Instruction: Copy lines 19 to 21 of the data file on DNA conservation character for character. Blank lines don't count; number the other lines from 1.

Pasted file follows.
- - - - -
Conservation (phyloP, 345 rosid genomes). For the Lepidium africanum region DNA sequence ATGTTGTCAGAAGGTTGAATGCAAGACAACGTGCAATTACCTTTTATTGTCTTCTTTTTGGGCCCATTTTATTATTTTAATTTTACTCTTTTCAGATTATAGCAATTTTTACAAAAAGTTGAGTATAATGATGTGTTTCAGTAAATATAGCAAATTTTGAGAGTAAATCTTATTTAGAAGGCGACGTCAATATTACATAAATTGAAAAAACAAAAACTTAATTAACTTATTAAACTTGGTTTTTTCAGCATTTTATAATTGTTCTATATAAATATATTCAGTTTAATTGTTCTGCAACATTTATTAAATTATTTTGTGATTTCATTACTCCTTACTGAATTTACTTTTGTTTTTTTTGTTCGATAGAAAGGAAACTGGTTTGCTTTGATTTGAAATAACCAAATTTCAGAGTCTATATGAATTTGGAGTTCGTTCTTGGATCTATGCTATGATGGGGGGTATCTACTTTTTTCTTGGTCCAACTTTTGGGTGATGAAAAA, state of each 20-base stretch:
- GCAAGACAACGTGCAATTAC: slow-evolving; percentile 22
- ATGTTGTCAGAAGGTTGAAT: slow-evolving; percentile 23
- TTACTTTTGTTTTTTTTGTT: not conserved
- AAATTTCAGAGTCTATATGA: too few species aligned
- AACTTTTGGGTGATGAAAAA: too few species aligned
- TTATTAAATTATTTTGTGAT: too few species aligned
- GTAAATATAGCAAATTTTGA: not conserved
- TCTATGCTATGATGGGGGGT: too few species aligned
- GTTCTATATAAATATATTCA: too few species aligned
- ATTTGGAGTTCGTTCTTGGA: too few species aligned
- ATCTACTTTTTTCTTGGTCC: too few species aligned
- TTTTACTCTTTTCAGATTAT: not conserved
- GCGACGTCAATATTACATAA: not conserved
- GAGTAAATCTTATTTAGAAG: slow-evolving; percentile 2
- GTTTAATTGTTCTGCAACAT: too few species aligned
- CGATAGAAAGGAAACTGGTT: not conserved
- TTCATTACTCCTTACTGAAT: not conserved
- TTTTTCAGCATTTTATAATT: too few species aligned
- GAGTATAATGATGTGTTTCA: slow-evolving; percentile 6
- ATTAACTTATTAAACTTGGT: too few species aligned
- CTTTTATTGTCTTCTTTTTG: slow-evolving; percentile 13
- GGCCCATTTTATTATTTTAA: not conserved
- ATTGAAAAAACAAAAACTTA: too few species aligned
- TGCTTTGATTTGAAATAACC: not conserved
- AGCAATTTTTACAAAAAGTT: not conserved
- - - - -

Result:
- TTTTTCAGCATTTTATAATT: too few species aligned
- GAGTATAATGATGTGTTTCA: slow-evolving; percentile 6
- ATTAACTTATTAAACTTGGT: too few species aligned